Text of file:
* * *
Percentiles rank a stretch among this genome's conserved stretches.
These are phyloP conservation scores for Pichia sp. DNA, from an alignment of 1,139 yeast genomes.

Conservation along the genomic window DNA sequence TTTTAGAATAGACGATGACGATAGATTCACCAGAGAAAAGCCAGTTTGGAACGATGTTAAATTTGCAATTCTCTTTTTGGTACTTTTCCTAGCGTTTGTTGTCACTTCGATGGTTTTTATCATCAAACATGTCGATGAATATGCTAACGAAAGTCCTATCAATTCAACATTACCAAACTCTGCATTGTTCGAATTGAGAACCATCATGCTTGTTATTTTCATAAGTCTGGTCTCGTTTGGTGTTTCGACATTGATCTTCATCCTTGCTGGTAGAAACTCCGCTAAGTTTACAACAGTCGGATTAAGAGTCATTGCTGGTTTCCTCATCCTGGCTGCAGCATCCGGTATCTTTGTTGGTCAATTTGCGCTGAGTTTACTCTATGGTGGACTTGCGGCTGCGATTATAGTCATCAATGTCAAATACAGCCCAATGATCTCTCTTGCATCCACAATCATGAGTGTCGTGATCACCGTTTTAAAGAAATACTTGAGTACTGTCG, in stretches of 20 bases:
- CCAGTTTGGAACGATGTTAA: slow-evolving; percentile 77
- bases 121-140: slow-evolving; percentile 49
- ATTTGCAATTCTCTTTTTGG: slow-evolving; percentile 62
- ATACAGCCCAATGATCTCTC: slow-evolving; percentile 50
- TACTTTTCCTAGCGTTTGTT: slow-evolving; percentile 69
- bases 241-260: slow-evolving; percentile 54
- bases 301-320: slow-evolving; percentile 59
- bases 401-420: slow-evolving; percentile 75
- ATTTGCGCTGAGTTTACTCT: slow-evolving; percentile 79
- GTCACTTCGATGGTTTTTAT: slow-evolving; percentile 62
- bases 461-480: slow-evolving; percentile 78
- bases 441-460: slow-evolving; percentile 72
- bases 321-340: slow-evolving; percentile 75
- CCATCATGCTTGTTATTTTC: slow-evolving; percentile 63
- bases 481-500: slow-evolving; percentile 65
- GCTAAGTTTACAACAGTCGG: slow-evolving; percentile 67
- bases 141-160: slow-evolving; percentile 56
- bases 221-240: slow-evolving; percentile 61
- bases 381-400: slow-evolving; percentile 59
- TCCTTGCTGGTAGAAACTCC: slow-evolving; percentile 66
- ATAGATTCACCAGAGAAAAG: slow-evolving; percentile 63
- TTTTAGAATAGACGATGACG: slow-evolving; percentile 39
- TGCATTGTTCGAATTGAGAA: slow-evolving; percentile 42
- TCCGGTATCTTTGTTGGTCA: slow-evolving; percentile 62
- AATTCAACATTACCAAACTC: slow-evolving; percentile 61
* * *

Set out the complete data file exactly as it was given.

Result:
Percentiles rank a stretch among this genome's conserved stretches.
These are phyloP conservation scores for Pichia sp. DNA, from an alignment of 1,139 yeast genomes.

Conservation along the genomic window DNA sequence TTTTAGAATAGACGATGACGATAGATTCACCAGAGAAAAGCCAGTTTGGAACGATGTTAAATTTGCAATTCTCTTTTTGGTACTTTTCCTAGCGTTTGTTGTCACTTCGATGGTTTTTATCATCAAACATGTCGATGAATATGCTAACGAAAGTCCTATCAATTCAACATTACCAAACTCTGCATTGTTCGAATTGAGAACCATCATGCTTGTTATTTTCATAAGTCTGGTCTCGTTTGGTGTTTCGACATTGATCTTCATCCTTGCTGGTAGAAACTCCGCTAAGTTTACAACAGTCGGATTAAGAGTCATTGCTGGTTTCCTCATCCTGGCTGCAGCATCCGGTATCTTTGTTGGTCAATTTGCGCTGAGTTTACTCTATGGTGGACTTGCGGCTGCGATTATAGTCATCAATGTCAAATACAGCCCAATGATCTCTCTTGCATCCACAATCATGAGTGTCGTGATCACCGTTTTAAAGAAATACTTGAGTACTGTCG, in stretches of 20 bases:
- CCAGTTTGGAACGATGTTAA: slow-evolving; percentile 77
- bases 121-140: slow-evolving; percentile 49
- ATTTGCAATTCTCTTTTTGG: slow-evolving; percentile 62
- ATACAGCCCAATGATCTCTC: slow-evolving; percentile 50
- TACTTTTCCTAGCGTTTGTT: slow-evolving; percentile 69
- bases 241-260: slow-evolving; percentile 54
- bases 301-320: slow-evolving; percentile 59
- bases 401-420: slow-evolving; percentile 75
- ATTTGCGCTGAGTTTACTCT: slow-evolving; percentile 79
- GTCACTTCGATGGTTTTTAT: slow-evolving; percentile 62
- bases 461-480: slow-evolving; percentile 78
- bases 441-460: slow-evolving; percentile 72
- bases 321-340: slow-evolving; percentile 75
- CCATCATGCTTGTTATTTTC: slow-evolving; percentile 63
- bases 481-500: slow-evolving; percentile 65
- GCTAAGTTTACAACAGTCGG: slow-evolving; percentile 67
- bases 141-160: slow-evolving; percentile 56
- bases 221-240: slow-evolving; percentile 61
- bases 381-400: slow-evolving; percentile 59
- TCCTTGCTGGTAGAAACTCC: slow-evolving; percentile 66
- ATAGATTCACCAGAGAAAAG: slow-evolving; percentile 63
- TTTTAGAATAGACGATGACG: slow-evolving; percentile 39
- TGCATTGTTCGAATTGAGAA: slow-evolving; percentile 42
- TCCGGTATCTTTGTTGGTCA: slow-evolving; percentile 62
- AATTCAACATTACCAAACTC: slow-evolving; percentile 61